A range of evidence suggests start-up businesses based in Association of South-East Asian Nation (ASEAN) member states, could be set to register significant growth next year. Htet Tayza examines this evidence to ask: will 2017 be the year of ASEAN start-ups?
It’s important to note that ASEAN is projected to become the world’s fourth largest economy by 2030, providing new opportunities for entrepreneurs. ASEAN is also increasingly focusing on providing the resources young companies need to secure business. In 2016, ASEAN created an online academy, to provide small businesses with the resources and knowledge they require to expand operations.
Meanwhile, big global names are turning their attention to ASEAN. Most notably, Google has been investigating opportunities in ASEAN for some time, finding that the bloc’s e-commerce market is set to expand 16-fold by 2025, hitting US$88bn. Commenting, Google’s New Emerging Markets Head, Sajith Sivanandan, said that ASEAN has the potential to create a US$200bn online economy.
Also, the ASEAN start-up funding market is growing exponentially, providing entrepreneurs with the necessary capital, to develop new businesses in the region. For instance, one of the bloc’s most prolific venture-capital firms, 500 Startups, recently made US$10m pools of cash available to new firms in Vietnam and Thailand and will soon do the same in the Philippines. But ASEAN territories, a Bloomberg editorial (via Manilla Bulletin) argues, should address three key issues, to ensure their start-ups thrive.
First, the scope of investment needs to be broadened across the ASEAN region. Data indicates that previously, most investment has gone to start-ups in ASEAN’s largest (Indonesia) and richest (Singapore) states. However, the editorial argues, it is normal for the most prominent nations to attract early interest from investors. As long as capital is disseminated among other territories going forward, this should not serve as a barrier in the quest to turn ASEAN into a global start-ups hub.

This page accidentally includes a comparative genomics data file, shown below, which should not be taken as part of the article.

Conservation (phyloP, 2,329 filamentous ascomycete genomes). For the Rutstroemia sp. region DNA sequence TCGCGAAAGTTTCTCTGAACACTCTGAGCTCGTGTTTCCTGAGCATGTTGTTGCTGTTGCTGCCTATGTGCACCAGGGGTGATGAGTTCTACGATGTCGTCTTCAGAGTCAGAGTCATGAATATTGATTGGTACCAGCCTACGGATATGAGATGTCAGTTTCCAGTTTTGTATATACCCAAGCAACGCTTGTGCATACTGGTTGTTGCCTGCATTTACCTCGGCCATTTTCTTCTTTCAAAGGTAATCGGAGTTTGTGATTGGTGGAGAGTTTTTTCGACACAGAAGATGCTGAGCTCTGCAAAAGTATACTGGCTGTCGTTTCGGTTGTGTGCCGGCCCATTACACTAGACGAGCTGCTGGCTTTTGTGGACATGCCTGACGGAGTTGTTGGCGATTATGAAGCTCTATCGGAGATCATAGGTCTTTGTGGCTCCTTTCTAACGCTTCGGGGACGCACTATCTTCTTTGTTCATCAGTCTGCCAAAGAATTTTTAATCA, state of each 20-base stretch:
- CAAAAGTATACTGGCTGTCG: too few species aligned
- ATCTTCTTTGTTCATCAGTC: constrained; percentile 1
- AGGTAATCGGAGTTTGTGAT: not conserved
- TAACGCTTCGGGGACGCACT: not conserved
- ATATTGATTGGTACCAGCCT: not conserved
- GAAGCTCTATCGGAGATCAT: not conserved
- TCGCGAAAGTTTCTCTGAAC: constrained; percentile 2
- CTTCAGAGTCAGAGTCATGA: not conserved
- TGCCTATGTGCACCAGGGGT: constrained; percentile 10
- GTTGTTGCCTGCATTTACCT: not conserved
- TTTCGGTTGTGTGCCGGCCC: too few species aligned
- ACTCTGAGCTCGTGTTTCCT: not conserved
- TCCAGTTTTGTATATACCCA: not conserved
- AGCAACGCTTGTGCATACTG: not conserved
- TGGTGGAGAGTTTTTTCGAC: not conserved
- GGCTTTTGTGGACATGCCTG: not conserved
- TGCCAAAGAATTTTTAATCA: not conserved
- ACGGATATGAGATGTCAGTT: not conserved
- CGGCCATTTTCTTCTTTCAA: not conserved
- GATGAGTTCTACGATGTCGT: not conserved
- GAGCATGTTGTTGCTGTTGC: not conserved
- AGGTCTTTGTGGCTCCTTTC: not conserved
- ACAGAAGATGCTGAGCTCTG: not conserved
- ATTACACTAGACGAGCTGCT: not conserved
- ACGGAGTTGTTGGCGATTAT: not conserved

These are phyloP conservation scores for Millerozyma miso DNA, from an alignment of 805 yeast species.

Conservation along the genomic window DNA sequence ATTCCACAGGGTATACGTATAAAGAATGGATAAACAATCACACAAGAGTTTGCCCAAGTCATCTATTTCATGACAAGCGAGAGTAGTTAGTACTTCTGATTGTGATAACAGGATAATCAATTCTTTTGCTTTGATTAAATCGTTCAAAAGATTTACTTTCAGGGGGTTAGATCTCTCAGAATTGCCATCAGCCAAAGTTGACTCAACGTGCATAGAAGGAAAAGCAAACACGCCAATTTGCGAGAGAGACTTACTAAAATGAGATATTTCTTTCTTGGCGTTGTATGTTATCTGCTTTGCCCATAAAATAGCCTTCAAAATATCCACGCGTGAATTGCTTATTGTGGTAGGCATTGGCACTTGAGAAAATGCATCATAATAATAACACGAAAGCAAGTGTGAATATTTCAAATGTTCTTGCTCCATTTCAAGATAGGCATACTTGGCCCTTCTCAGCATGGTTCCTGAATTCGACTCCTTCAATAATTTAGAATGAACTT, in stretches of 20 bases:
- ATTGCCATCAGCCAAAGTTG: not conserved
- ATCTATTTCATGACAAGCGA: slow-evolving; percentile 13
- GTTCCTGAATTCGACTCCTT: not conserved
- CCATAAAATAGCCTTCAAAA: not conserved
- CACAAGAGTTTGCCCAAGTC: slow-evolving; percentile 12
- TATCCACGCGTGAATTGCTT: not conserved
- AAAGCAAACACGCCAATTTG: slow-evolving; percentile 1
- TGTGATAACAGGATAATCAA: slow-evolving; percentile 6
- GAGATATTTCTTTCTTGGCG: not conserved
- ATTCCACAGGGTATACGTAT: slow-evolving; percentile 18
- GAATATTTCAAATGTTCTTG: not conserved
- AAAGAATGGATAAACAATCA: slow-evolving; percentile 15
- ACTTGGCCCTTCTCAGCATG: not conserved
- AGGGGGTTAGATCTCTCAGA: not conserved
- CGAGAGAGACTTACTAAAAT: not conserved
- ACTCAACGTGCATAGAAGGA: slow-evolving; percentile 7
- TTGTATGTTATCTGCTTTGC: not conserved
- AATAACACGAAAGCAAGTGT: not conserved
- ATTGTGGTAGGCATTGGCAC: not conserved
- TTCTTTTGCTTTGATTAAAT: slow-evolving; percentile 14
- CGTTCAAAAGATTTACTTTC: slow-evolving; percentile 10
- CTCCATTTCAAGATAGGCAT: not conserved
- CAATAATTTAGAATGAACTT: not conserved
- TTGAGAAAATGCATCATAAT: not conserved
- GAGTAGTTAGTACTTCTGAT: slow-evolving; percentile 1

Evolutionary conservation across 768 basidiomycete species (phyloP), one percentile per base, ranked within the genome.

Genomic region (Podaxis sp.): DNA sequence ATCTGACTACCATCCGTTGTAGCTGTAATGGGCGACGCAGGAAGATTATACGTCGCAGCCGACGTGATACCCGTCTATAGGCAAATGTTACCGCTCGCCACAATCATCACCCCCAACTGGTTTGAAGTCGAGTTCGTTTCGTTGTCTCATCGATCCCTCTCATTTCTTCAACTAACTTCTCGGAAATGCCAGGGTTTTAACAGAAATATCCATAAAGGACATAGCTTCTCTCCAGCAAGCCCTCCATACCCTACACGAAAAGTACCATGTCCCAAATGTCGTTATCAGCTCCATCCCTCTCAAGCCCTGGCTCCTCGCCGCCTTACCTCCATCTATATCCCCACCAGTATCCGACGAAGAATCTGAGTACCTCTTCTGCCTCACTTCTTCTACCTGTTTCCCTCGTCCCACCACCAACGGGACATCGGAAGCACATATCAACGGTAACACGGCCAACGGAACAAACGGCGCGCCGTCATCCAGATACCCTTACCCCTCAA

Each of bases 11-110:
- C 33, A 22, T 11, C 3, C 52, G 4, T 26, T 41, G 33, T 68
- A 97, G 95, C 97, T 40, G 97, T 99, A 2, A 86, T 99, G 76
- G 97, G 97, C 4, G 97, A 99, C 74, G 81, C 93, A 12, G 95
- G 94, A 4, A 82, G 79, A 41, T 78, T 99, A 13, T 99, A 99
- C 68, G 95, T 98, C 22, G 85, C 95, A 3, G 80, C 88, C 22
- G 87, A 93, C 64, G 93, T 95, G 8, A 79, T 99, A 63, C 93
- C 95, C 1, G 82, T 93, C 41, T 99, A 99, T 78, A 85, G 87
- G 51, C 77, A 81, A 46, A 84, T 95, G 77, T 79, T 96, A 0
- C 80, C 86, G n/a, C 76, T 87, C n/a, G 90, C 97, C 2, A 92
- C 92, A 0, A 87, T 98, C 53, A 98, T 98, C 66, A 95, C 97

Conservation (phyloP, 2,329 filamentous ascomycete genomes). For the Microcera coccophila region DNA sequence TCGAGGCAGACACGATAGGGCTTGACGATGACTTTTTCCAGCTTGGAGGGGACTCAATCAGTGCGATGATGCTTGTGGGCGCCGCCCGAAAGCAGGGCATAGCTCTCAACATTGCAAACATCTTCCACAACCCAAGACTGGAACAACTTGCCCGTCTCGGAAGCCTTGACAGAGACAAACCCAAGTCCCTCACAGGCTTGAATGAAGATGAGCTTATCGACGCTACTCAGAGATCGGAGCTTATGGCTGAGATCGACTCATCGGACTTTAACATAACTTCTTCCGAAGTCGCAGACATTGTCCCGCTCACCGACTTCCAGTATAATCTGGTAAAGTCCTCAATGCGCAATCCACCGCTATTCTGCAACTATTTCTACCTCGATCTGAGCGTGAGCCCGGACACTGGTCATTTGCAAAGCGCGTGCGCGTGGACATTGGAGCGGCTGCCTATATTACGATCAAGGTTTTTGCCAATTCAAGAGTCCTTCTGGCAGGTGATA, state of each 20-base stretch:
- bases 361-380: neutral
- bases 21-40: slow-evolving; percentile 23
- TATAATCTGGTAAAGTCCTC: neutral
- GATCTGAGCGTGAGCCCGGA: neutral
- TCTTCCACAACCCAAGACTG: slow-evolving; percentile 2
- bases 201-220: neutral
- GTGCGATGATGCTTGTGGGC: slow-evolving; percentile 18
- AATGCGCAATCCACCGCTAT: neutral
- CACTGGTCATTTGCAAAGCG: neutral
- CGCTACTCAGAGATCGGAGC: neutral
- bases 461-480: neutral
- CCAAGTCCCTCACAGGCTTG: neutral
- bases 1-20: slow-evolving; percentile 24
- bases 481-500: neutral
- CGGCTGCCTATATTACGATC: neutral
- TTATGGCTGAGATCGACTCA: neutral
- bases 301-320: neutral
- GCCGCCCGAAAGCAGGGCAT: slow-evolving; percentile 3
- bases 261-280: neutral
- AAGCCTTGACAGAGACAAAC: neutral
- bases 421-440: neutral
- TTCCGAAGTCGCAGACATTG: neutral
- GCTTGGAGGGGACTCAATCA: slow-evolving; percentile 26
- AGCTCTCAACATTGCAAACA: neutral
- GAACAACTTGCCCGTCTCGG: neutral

Second, ASEAN needs to promote innovation, to create high demand products and services. The three most funded start-ups in the area are based on existing ideas, suggesting that ASEAN boasts a copycat culture. But mimicry is the first step towards innovation, allowing entrepreneurs to improve on existing ideas. For example, the piece shows, Indonesia’s Go-Jek may have been modelled on ride-hailing services, but it has now added motorbikes and trucks, providing extra value to local consumers.
The third challenge is “connecting disparate economies so that doing business is made easier.” A successful business in Singapore, for instance, would have to practically start again in Malaysia, due to differing customs, regulations and taxation. But ASEAN politicians are starting to confront this issue. Malaysia’s Trade Minister, for instance, recently noted that ASEAN is making progress on ending trade barriers, through measures like supplying cross-country certification of products and services.
Htet Tayza’s commentary
The editorial makes a good case, in suggesting that 2017 could be the year of ASEAN start-ups. However ASEAN governments must overcome significant domestic challenges to create the environment entrepreneurs need to develop lucrative products. Also, they will need to contend with a shaky global economy and an unstable geopolitical environment. For example, the election of anti-globalist Donald Trump as US President, suggests that South-East Asian start-ups may face tighter US trade barriers next year, making it harder for them to access world’s most lucrative economy.